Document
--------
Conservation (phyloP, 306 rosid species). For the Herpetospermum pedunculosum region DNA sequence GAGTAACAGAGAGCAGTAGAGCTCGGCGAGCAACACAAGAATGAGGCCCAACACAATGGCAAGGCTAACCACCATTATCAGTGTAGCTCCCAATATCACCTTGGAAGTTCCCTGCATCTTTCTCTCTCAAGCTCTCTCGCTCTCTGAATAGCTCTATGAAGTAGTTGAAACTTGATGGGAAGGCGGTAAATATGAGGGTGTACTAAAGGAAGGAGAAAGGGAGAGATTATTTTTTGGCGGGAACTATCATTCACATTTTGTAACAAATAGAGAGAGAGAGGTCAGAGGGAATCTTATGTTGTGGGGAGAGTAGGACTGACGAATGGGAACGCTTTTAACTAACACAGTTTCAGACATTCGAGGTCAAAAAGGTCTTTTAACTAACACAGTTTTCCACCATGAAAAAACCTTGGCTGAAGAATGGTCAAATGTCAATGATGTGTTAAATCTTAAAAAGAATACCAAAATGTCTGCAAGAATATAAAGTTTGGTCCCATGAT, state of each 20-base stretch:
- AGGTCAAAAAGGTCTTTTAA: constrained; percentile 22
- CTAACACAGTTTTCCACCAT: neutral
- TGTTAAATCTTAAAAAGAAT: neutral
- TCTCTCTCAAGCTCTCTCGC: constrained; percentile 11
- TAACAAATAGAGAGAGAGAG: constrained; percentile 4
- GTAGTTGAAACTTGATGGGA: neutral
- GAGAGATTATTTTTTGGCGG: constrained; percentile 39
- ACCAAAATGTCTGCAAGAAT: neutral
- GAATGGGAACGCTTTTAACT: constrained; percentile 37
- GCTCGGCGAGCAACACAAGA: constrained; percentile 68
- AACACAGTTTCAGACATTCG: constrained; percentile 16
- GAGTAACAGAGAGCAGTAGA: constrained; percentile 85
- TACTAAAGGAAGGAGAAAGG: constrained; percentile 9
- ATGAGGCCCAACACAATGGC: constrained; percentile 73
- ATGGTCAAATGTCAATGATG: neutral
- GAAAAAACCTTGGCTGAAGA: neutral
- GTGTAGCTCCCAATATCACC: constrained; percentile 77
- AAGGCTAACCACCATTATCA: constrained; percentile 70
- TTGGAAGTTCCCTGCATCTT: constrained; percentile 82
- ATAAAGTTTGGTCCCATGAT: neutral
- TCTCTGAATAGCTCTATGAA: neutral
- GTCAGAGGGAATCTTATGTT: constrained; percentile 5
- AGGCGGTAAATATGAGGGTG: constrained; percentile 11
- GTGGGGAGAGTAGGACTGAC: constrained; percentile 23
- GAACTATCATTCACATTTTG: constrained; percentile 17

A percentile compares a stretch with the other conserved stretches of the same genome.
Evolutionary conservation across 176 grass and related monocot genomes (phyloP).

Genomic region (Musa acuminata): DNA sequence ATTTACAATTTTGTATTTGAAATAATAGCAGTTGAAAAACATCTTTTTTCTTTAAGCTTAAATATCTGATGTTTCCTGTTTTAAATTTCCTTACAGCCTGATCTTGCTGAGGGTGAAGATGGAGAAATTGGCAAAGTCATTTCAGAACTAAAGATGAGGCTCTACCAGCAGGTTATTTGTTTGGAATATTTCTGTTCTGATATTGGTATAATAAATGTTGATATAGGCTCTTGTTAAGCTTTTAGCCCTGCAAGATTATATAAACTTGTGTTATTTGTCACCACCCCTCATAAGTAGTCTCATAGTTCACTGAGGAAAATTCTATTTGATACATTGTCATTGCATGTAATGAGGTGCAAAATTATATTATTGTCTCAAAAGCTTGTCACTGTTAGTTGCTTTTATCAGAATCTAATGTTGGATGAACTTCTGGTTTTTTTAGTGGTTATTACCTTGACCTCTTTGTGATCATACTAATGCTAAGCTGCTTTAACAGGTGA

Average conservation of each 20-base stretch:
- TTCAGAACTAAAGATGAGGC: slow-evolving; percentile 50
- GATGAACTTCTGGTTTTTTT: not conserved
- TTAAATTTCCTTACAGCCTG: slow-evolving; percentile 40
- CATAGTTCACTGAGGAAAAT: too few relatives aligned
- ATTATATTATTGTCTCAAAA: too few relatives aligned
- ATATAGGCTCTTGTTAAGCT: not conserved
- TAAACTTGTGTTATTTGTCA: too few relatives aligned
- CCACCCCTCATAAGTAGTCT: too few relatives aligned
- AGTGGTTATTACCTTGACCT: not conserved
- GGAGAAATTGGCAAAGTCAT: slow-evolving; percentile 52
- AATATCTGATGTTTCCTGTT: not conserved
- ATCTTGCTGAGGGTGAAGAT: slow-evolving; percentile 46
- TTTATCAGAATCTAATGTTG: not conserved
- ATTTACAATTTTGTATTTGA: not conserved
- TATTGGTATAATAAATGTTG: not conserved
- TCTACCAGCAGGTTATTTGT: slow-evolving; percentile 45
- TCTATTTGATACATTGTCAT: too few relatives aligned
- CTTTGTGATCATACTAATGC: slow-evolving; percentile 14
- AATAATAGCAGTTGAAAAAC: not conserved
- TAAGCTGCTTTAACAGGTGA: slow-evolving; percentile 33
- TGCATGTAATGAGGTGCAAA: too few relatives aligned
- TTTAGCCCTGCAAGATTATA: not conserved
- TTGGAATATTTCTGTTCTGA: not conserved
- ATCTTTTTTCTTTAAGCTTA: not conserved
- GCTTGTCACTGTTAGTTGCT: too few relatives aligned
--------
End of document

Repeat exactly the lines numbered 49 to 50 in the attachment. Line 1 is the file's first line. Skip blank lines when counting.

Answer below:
- AATAATAGCAGTTGAAAAAC: not conserved
- TAAGCTGCTTTAACAGGTGA: slow-evolving; percentile 33